Sequestration’s head pops up, for a peek at continuing budget uncertainty

CBO advised Congress that unless full-year appropriations for 2024 is enacted by April 30, the White House might be obligated to initiate sequestration.

The Congressional Budget Office recently advised Congress that unless full-year appropriations for 2024 get enacted by April 30, the White House might be obligated to initiate sequestration. You know, those “limits” on spending. But the shutdown deadline for six big agencies occurs this Friday. To find out how contractors are preparing, the Federal Drive with Tom Temin talked with Stephanie Kostro, the Executive Vice President for Policy at the Professional Services Council.

Interview Transcript: 

Tom Temin  Why April 30th when appropriations could run out this Friday at midnight?

Stephanie Kostro It’s a great question. The Congressional Budget Office responds to requests from members of Congress regarding budget implications of legislation that has either been passed or is that under consideration? And they put together this memo back in January. They too then talked about April 30th and unpacking that a little bit. If you go back to the Fiscal Responsibility Act of 2023, which helped us avert, you know, avoid a debt ceiling issue, it also set caps for FY 24 and FY 25 funding. What it also did was say that if you don’t have the full year appropriations bills, and there are 12 of them passed by April 30th, you will trigger sequestration of 1%. Now that is a significant amount for some agencies. For example, the Department of Defense. And so, everyone is looking at April 30th as the hey, we’ve got to get out of this continuing resolution do loop and into full year appropriations so that we can avoid that. What the March 13th CBO memo did was lay out the different scenarios of what happens if we are under a continuing resolution versus what happens if we are under full year appropriations. And that’s what makes it interesting.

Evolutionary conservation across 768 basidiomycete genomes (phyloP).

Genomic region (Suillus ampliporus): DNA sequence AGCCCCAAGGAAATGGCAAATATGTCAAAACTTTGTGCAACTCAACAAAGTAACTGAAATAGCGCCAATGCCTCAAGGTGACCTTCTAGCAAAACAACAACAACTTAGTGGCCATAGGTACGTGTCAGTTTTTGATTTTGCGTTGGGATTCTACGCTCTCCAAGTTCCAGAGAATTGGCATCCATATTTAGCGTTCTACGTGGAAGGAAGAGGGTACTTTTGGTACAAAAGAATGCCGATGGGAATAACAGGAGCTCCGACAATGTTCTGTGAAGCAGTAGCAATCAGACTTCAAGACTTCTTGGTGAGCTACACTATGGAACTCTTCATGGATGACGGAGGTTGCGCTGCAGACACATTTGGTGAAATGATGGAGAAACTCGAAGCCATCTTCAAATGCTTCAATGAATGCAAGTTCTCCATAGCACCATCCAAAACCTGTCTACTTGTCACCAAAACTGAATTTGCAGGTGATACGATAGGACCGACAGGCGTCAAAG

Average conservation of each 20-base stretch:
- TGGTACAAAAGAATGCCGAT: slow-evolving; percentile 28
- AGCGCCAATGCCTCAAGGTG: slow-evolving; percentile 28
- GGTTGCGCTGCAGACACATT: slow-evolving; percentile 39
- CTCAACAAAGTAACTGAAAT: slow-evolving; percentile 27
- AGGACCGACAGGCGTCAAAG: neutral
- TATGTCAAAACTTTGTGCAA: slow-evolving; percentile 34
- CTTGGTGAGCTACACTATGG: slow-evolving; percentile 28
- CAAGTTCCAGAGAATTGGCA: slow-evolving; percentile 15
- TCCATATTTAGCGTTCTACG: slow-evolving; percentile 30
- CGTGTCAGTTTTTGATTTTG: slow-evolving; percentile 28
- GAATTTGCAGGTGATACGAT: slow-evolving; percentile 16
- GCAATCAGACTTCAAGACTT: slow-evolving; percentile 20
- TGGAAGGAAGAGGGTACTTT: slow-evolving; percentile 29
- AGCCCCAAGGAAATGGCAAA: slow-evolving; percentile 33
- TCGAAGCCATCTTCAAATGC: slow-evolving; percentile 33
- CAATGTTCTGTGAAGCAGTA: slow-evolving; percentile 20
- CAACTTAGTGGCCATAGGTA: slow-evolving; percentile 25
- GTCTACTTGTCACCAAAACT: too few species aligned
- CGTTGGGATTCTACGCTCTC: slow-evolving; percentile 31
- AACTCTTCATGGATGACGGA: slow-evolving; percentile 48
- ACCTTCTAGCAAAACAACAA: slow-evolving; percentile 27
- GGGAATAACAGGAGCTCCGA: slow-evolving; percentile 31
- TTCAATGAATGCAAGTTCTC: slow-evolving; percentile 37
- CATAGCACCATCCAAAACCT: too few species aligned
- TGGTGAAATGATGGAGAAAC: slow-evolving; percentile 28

Tom Temin I means there’s a little bit more pressure on Congress if they care. I mean, some members of Congress would like the 1% sequestration to occur. Will that pressure them to do something this week? We thought it would be passed last week. The remaining six departmental bills.